Rant – More HINTS We Have a Problem
December 3, 2020
Gentle reader, this post is longer than usual. Some topics need more ink, and HINTS is one of them. Let’s
jump carefully hold the rails and walk in.
Written by Clay Smith
HINTS was misapplied 97% of the time by emergency physicians in patients with dizziness. Five patients that clinicians thought had central vertigo by HINTS all did not. Four of six patients who had proven central vertigo all had intermittent symptoms that sounded more like benign positional vertigo. I give up…
Why does this matter?
HINTS is great in the right hands. But we covered an article recently that raised concern about the accuracy of HINTS when performed by emergency physicians. If we use HINTS on the wrong patient or misinterpret the results, it could lead to unnecessary testing or a misdiagnosis – possibly a missed stroke. Personally, I have to watch a YouTube video every time I want to use HINTS. Afterward, I just feel confused, intimidated, and dumber than usual. Then I just feel sad. Then I drown my sorrows in coffee. Then I start to develop nystagmus. Speaking of which, I can’t seem to remember which kind of nystagmus is bad? Was the skew really skewed? What’s a saccade again? An abnormal head impulse is good? Sheesh!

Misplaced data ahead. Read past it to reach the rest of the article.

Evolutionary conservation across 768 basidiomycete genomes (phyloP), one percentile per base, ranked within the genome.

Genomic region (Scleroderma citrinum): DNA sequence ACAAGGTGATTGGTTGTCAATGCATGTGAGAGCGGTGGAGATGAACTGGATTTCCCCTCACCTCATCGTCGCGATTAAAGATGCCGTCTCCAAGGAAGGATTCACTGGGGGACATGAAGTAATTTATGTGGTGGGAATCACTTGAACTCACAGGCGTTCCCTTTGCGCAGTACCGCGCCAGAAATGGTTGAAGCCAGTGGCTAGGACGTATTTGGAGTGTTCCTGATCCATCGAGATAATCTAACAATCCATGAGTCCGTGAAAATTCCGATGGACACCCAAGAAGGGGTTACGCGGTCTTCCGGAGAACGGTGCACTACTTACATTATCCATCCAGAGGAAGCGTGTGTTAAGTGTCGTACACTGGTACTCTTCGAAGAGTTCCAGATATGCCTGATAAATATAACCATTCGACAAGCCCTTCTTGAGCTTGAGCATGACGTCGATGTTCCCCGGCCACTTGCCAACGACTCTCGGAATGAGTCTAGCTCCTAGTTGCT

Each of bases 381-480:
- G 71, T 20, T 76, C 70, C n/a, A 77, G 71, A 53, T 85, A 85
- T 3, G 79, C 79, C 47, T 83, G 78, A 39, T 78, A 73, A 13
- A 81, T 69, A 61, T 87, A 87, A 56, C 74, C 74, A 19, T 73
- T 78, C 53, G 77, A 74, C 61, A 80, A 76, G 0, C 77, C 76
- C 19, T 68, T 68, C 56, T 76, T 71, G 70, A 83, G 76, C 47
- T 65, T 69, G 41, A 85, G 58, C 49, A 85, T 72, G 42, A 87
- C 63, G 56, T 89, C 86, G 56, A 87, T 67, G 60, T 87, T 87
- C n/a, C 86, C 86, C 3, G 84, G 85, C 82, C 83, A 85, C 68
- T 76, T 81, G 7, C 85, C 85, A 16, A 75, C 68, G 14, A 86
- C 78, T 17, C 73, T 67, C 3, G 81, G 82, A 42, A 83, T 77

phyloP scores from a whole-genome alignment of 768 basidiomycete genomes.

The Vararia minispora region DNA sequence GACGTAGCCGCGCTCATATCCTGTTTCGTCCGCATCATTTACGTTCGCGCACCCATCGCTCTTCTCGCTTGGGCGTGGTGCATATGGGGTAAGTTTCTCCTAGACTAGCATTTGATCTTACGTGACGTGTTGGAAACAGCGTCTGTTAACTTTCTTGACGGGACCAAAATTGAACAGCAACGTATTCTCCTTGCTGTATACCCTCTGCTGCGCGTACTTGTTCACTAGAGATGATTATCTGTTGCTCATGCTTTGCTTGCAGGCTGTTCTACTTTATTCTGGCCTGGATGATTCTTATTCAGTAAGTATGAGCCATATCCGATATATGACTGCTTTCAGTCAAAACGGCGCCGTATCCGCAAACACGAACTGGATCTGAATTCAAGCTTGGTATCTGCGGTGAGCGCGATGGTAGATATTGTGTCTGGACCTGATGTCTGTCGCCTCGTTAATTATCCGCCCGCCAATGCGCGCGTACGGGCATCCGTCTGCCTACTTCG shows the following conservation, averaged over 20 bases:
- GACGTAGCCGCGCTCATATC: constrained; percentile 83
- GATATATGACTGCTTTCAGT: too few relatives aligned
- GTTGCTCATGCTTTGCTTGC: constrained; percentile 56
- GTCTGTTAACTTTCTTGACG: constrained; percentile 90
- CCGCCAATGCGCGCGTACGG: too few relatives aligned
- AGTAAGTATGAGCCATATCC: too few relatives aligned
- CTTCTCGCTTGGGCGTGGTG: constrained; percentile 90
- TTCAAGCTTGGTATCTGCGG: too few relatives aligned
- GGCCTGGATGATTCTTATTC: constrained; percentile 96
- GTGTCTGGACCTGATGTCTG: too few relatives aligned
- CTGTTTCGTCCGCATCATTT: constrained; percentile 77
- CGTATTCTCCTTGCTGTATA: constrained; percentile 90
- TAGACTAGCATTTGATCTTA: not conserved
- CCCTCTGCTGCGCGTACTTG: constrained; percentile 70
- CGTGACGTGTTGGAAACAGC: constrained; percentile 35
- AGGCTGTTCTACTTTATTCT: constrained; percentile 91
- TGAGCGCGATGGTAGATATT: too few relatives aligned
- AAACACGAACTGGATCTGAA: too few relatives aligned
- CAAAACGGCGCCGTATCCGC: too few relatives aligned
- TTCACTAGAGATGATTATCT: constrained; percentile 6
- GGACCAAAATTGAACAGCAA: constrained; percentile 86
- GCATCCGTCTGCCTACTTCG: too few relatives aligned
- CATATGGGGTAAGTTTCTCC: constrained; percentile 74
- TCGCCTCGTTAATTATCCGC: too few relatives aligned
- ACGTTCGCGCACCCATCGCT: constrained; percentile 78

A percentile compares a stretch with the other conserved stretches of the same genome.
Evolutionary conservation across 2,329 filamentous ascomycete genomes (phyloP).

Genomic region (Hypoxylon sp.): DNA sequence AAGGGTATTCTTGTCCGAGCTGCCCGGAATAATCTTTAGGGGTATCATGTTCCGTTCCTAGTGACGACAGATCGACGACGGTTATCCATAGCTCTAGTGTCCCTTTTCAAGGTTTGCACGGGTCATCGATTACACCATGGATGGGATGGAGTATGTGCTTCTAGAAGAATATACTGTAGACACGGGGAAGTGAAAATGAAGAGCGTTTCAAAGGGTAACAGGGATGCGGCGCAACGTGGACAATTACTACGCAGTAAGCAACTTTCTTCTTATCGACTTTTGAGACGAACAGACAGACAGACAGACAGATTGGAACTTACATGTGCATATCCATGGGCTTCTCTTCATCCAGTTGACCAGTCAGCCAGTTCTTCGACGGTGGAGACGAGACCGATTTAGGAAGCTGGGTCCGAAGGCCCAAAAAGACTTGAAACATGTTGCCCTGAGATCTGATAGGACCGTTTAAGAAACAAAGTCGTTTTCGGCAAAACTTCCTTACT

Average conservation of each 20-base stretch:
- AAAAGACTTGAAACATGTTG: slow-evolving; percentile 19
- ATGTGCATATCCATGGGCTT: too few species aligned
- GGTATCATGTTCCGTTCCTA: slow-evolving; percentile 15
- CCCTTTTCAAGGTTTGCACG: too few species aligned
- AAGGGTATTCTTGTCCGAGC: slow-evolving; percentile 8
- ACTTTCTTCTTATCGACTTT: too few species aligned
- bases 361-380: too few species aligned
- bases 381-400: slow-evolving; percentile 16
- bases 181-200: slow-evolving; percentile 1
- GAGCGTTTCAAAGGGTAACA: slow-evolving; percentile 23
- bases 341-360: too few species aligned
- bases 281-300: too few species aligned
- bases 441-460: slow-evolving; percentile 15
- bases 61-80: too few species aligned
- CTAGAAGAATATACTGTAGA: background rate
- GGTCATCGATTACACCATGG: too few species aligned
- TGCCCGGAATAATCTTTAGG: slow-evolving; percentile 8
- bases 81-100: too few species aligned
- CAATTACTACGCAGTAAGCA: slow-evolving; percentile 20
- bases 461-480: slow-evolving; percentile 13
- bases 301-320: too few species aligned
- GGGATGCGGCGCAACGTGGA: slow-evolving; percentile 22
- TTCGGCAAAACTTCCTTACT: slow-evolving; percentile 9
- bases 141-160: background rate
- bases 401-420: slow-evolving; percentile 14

For the record, HINTS should only be used in patients with acute vestibular syndrome (AVS) defined as: “acute onset, continuous vertigo associated with gait unsteadiness, nausea and/or vomiting, and spontaneous or gaze-evoked nystagmus.” It should not be used in, “episodic, positionally-evoked vertigo, as is typical of BPPV.”
HINTS consists of three parts:
Head Impulse: Normally, when rapidly turning the head, the eyes will stay fixed on a target. With peripheral vertigo [causing AVS], rapidly turning the head leads to the eyes going off target, with a fast corrective saccade to get back on target. In central vertigo, head impulse is normal. So, it’s good when the head impulse is abnormal (which is why vertigo makes my head spin). The corrective saccade happens fast, is subtle, and depends on good exam technique in rapidly moving the head.
Nystagmus: Unidirectional nystagmus is good and suggests a peripheral cause; direction-changing nystagmus is bad and indicates a central cause. This can be very subtle. Was it just a rotary component or was that multi-directional nystagmus? This is not easy to differentiate sometimes.
Test of Skew: “Vertical deviation followed by correction on cover-uncover test,” is called skew deviation. This one happens fast but seems easier for me spot as abnormal.
For more, see this video by Dr. David Newman-Toker on how to do HINTS correctly. He is Master Yoda of HINTS.
And you must watch this video of Dr. Peter Johns, who appears to be the Luke Skywalker of HINTS. It is better than the video above.
So, what’s the diagnostic accuracy of HINTS among emergency physicians?
I’m not good at taking HINTS